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True cost of Verizon device trials


News by Luke Jones on Thursday October 30, 2014.

verizon news · carrier news · luke jones

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Ever wanted to take advantage of a trial period? These carrier deals let you test a device and network for a limited amount of time before deciding whether to jump on board and buy the handset or join the carrier. Sounds like a pretty good deal doesn't it, but a MobileBurn investigation shows that it is actually a very costly thing to do; so much for a free trial.

Our man Kevin Everett conducted the test with Verizon, the largest carrier in the United States. Let's break down the "deal".

Firstly, there is a $35 charge to send the handset back if you decide not to purchase it after the trial.

Even though you are only trialling the network, you have to pay a $35 activation fee that is non-refundable whether you decide to purchase or not. We asked about this to make sure and Verizon confirmed.

You will then have to pay 12 days on whatever plan you go with, in the investigation it was $24 for 12 days on a $60 plan. The cost may be different for you.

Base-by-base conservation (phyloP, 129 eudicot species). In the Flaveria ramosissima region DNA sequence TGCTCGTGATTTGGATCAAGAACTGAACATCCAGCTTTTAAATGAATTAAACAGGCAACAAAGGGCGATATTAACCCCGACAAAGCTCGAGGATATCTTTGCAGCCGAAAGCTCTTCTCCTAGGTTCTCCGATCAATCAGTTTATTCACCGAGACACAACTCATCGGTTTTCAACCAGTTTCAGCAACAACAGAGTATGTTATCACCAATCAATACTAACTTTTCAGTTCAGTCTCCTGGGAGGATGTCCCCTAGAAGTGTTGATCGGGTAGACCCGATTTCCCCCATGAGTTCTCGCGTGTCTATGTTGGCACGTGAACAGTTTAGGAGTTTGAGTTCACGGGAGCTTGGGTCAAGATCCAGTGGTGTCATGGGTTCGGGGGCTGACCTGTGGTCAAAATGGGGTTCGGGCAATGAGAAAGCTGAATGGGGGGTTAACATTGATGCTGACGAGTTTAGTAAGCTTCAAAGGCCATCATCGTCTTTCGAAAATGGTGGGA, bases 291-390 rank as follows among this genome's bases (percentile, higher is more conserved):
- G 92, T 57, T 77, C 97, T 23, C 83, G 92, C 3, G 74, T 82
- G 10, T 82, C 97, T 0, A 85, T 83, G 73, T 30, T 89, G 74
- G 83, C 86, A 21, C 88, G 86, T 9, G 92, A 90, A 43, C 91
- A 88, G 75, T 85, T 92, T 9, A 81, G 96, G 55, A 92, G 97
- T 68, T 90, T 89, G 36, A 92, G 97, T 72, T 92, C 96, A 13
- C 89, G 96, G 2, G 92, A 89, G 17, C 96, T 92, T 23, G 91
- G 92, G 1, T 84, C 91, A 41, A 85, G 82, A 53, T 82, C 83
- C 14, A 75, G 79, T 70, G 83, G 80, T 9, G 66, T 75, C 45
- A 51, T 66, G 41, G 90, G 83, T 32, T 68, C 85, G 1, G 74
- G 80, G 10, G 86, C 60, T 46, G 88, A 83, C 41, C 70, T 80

Oh yes, you will also have to add taxes and fees to that service plan. Yep, even that 24 bucks was taxable and came to $12.55 for the 12 days.

The total cost of Kevin's 12 day trial period was $106.55, which tallies to $8.88 per day.

So, do you feel like spending eight of your hard earned dollars per day on a device and service you may not even keep? Though not. We contacted Verizon and found that Big Red was pretty unrepentant over this whole thing. The company passed off the fees by saying all carriers charge the same amount so it was just an industry standard. A fairly shoddy standard we thought so we said to Verizon we would be running the story, they said that was fine.

What do you think about this readers, fair deal or rip off?

 
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About the author

Luke Jones
Luke Jones is the Managing Editor at MobileBurn.com and is the person you need to speak to about the content on the site. Luke studied creative writing at degree level before carving out a reputation as a freelance tech writer. He settled here at MobileBurn, where he reviews devices and contributes to the news, as well as overseeing the site's content and direction.

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